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The House Church Network: Dedicated to Kingdom Expansion
Does God Hear Sinner's Prayers?

This week we look at the question of a concerned seeker. He writes, "I was told that God doesn't hear my prayers because I'm not yet 'right' with God. Is this true?"

I'm not sure who our writer was speaking to, but I suspect someone may have quoted something like Isaiah 59.2: "But your iniquities have separated you from your God; your sins have hidden his face from you, so that he will not hear" or Proverbs 15.29: "The Lord is far from the wicked, but he hears the prayer of the righteous."

Certainly these passages, and others including Micah 3.4, Jeremiah 14.10-12, and Job 35.12, seem to imply that God isn't interested in listening to the prayers of the unrepentant. Indeed, the story of Balaam and Balak in Numbers 22-23 indicates that when the prayers of the unrighteous are offered, God may even add a twist to the prayer rather than simply ignoring it.

Some suggest that those who aren't God-fearing believers should have no expectation of their prayers being answered, let alone heard. After all, if they aren't willing even to acknowledge the presence and power of God, why should God listen to their prayers? Accordingly, the best they could hope for is the promise that "God causes his sun to rise on the evil and the good, and sends rain on the righteous and the unrighteous" (Matthew 5.45b).

There are others who believe that not only do you have to believe to be heard, but that you must be in a repentant/forgiven/ righteous state for God to hear and answer prayers. These would hearken back to the passages mentioned above that indicate God doesn't listen to those who are "wicked," i.e., those not in a forgiven state: "He does not answer when men cry out because of the arrogance of the wicked. Indeed, God does not listen to their empty plea; the Almighty pays no attention to it" (Job 35.12-13).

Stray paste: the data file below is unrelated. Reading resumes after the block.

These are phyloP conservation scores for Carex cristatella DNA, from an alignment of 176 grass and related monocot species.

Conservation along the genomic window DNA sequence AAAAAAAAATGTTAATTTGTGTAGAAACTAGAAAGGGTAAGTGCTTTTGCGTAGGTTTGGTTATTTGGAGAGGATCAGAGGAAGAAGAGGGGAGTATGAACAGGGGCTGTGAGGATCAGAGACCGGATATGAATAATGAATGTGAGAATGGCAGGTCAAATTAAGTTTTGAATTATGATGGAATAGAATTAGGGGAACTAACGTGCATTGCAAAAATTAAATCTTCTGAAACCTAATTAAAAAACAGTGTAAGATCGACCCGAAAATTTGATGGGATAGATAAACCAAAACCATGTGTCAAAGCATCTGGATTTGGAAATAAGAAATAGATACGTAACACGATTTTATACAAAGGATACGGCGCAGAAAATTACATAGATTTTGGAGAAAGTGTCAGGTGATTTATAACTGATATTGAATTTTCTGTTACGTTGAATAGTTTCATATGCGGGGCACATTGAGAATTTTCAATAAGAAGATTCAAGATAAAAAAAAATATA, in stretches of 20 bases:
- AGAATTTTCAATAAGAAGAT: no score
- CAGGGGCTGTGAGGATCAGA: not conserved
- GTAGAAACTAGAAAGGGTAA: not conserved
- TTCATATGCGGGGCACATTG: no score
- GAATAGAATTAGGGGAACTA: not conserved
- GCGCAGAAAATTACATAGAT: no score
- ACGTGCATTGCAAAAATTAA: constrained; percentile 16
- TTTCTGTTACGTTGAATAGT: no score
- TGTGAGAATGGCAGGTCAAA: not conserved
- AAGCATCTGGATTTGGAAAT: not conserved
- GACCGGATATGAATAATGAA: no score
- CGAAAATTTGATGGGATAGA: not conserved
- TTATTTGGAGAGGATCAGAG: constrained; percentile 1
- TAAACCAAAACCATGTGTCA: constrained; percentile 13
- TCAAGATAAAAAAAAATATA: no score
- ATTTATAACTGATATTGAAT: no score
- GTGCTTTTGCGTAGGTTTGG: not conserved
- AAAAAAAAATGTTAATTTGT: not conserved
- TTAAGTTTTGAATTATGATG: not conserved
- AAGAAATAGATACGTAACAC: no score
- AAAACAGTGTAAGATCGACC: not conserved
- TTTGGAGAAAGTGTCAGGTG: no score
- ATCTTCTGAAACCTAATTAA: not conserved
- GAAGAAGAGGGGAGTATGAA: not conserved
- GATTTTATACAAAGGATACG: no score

On the other hand, if these notions are pushed to their logical conclusion we would discover that no one's prayers could ever be heard. Paul wrote: "None is righteous, no, not one; no one understands, no one seeks for God. All have turned aside, together they have gone wrong; no one does good, not even one" (Romans 3.10-12). If we are all unrighteous, and if we're truly honest we must admit that we aren't the people God created us to be, then a literal understanding of the prayer prohibitions indicate God cannot hear any of our prayers.

Another legitimate concern would be: how does anyone become connected with God? If God won't hear the prayers of the unrighteous, how do we become righteous?

It seems it all comes down to motivation and to relationships. James wrote, "When you ask, you do not receive, because you ask with wrong motives, that you may spend what you get on your pleasures" (James 4.3). It doesn't matter what state you're in, righteous or unrighteous, if we pray with a wrong motivation apparently God won't be dealing with that prayer. On the other hand, it seems also be true that even if our motivation is pure, if we haven't made a connection, if we haven't chosen to seek a relationship with God, then God's under no obligation to "hear" our prayers.

In the end it is helpful to remember that God isn't Santa Clause. Just because we're good doesn't mean we get everything (or anything) we ask for. God is our creator, our divine parent, and knows what we need. According to Jesus' words, "But seek first his kingdom and his righteousness, and all these things will be given to you as well" (Matthew 6.33). When we are more interested in serving God than ourselves, we can count on all the tools we need to maneuver through life.

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